Three months into 2104, Chinese investors announced they’ve snapped high-tech deals worth more than $6 billion in the U.S. The figure, which is greater than the combined total in the past four years, marks a giant leap in high-tech investments made by private companies from China. But instead of welcoming new jobs and R&D grants, business communities across America are advised to be wary of the innocence of Chinese companies.

A recent report published by The Rhodium Group and Asia Society concludes Chinese buyers may have set out to target high-tech industries in the U.S. While the number of deals has dropped since 2011, the value of China-U.S. high-tech transactions took a jump in the first quarter this year. Overall, Chinese direct investment in the U.S. reached a record high of $14.1 billion last year since taking of in 2008, according to the report.

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The boom can be seen across America and in a variety of sectors. A majority of Chinese investors, as graphic below shows, unsurprisingly struck deals with technological communities in California. There was a lot of Chinese money going into IT equipment when Chinese PC maker Lenovo bought IBM’s personal computer business in 2005. But the appetite for software and IT services has prominently grown in the past few region 00-13

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Setting numbers aside, a primary issue the report addresses is how to react to the rise of Chinese takeover of “valuable” technological brands made in the U.S. At a conference held in L.A. on Thursday, most bankers and lawyers who helped handle high-tech transactions for their Chinese clients in the past voiced their major concerns: American companies should look out for possible technology theft, and the U.S. government should make efforts to beef up cyber security.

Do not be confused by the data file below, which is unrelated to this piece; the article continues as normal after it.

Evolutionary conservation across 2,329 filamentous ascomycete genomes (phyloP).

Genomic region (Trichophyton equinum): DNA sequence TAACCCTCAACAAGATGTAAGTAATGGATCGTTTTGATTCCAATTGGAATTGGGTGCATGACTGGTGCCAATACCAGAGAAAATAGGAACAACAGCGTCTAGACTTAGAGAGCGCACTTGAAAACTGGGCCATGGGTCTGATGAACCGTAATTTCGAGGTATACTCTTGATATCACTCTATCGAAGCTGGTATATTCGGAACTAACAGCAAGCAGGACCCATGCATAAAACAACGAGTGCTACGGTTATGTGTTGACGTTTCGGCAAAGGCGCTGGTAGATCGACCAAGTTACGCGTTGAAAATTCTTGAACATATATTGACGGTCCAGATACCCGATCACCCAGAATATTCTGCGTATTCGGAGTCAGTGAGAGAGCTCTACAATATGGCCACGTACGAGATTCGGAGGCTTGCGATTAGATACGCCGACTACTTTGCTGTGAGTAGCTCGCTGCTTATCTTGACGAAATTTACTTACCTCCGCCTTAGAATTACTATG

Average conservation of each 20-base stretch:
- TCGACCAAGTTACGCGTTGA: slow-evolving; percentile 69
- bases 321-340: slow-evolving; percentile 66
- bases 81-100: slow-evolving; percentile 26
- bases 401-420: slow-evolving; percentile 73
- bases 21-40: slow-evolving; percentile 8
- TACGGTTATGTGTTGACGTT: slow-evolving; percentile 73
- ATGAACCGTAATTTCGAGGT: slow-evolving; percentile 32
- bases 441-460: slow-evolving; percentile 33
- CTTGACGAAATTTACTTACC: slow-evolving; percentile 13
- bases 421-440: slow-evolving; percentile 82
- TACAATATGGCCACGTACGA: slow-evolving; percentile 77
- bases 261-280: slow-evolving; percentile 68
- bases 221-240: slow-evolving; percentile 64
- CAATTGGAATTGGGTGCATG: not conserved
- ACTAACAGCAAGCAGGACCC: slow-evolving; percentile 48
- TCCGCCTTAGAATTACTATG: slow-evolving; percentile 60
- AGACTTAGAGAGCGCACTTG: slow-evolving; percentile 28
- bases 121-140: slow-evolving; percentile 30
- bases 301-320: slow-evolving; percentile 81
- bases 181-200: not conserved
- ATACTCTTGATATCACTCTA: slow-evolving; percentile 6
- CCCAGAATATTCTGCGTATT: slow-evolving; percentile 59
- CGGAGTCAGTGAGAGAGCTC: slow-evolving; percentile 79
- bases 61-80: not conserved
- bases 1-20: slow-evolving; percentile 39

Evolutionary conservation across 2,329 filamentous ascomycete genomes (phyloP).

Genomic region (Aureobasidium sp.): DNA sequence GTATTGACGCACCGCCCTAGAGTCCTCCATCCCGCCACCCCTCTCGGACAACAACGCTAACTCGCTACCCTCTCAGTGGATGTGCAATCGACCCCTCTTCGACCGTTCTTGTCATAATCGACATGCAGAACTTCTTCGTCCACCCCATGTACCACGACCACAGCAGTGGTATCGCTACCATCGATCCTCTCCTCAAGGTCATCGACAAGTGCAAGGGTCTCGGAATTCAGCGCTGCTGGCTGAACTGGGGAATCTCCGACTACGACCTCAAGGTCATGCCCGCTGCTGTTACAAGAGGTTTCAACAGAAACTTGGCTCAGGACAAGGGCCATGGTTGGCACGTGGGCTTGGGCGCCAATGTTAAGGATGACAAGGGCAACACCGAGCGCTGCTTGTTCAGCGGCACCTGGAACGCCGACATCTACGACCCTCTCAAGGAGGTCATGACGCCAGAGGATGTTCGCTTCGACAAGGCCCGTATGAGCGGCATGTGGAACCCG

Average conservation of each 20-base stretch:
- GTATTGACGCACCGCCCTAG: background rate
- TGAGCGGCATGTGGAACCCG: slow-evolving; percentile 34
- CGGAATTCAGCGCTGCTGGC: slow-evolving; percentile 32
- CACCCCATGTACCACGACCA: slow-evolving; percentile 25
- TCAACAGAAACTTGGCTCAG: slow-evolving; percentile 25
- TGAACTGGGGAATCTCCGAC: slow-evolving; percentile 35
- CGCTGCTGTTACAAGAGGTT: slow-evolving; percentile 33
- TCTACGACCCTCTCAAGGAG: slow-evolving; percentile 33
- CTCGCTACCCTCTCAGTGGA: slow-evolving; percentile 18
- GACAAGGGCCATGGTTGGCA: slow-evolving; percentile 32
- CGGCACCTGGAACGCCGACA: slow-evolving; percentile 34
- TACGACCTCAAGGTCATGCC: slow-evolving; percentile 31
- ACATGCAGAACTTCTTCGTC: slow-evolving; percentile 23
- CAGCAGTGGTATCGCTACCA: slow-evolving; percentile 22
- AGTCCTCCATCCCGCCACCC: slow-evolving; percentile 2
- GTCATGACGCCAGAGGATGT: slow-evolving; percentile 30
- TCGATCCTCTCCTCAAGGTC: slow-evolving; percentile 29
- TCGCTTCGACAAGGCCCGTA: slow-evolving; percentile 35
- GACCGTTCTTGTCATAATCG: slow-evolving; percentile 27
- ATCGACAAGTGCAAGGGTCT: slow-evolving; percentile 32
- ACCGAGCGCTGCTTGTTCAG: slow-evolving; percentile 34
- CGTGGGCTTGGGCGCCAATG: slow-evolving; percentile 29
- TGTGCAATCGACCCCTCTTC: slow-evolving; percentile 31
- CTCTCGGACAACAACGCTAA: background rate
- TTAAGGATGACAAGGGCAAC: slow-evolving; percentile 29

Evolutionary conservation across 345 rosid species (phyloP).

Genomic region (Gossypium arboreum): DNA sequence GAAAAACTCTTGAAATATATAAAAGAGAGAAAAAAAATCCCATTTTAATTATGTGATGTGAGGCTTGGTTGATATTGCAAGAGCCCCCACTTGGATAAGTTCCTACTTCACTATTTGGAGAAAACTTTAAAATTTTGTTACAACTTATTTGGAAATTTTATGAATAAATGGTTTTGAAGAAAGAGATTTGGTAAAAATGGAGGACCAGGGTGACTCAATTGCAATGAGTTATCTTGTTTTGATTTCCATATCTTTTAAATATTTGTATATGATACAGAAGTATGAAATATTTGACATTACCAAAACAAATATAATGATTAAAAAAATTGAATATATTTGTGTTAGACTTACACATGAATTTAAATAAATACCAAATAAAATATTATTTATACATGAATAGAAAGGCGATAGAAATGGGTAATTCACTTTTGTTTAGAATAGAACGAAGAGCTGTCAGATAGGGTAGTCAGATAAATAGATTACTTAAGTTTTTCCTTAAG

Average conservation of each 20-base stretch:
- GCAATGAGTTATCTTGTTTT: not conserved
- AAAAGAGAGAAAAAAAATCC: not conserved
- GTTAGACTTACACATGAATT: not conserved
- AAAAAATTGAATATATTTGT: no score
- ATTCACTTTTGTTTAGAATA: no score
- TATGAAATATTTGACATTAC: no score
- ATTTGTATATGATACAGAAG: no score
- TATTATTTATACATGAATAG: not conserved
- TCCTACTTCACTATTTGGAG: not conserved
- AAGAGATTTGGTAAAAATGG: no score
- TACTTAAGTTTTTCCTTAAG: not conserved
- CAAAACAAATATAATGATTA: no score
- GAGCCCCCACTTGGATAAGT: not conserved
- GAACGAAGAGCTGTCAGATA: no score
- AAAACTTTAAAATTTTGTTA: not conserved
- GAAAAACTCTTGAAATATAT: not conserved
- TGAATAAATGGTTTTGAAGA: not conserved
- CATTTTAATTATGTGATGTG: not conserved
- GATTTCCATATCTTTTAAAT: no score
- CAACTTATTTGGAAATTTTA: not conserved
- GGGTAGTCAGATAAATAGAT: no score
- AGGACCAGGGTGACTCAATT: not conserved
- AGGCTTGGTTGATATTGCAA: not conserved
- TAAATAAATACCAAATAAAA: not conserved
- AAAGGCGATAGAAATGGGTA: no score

The big-ticket sales capture a shift in China’s economic ambition and could be a prelude to the country’s departure from being a global manufacturer. But being on a learning curve doesn’t mean the nation’s transition must be an evil breed. In nature, purchasing IBM’s personal computer business was no different from Facebook’s buying WhatsApp: both indicate the parent company sees some value in the subsidiary, and pays money to learn from it. It is fair bargain as long as both sides shake hands on the price.

The $6-million deals made in the first quarter include three major components: Lenovo, after it purchased IBM’s PC business years ago, is spending another $2.3 billion buying a server unit of IBM. Earlier, it purchased Motorola Mobility from Google for $2.91 billion. China’s Wanxiang Group took in luxury carmaker Fisker in February.

They all have eye-popping price tags, but the health of the three subsidiaries show Chinese buyers are tasked with turning failing American brands around before they move on to harness, if any, new technologies. Fisker had been in huge financial loss and filed for bankruptcy when Asian buyers emerged at the end of last year. Google paid $12.5 billion for the acquisition of Motorola Mobility to obtain the patents it needed to ward off lawsuits from Apple (and they weren’t accused of technology theft), and dumped the “perpetual money-loser” a year later. IBM’s PC unit was, again, losing money when Lenovo bought it in 2005, yet the latter has come back for more. The low-end server business Lenovo is taking from IBM has posted seven quarters of losses.

To the other end, The Committee on Foreign Investment in the United States (CFIUS) has guarded national security well. It guarded it so well that Chinese telecommunication giants had to shift their U.S. business from installing network equipment to selling smartphones to survive in the U.S. market.

In 2011, Huawei Technologies Co., China’s biggest network equipment maker, was barred from participating in building a nationwide emergency network. A year later, the U.S. House Intelligence Committee chairman discouraged U.S. companies from doing business with Huawei and ZTE Corp, for fear of intellectual-property theft and spying. The Committee also noted in a report that CFIUS “must block acquisitions, takeovers, or mergers involving Huawei and ZTE given the threat to U.S. national security interests.”

From selling handsets, ZTE had a market share of 6 percent in the U.S. last year. The CEO of ZTE’s U.S. division touted the company’s decision to drop network business in the U.S. “a strategic move” and “an adaptation to America’s legal framework.”

The second-largest telecommunication manufacturer in China has opened 14 offices and five R&D centers in the U.S. It hires about 380 local employees. It has invested $350 million in its U.S. business. It remains at the mercy of geopolitics.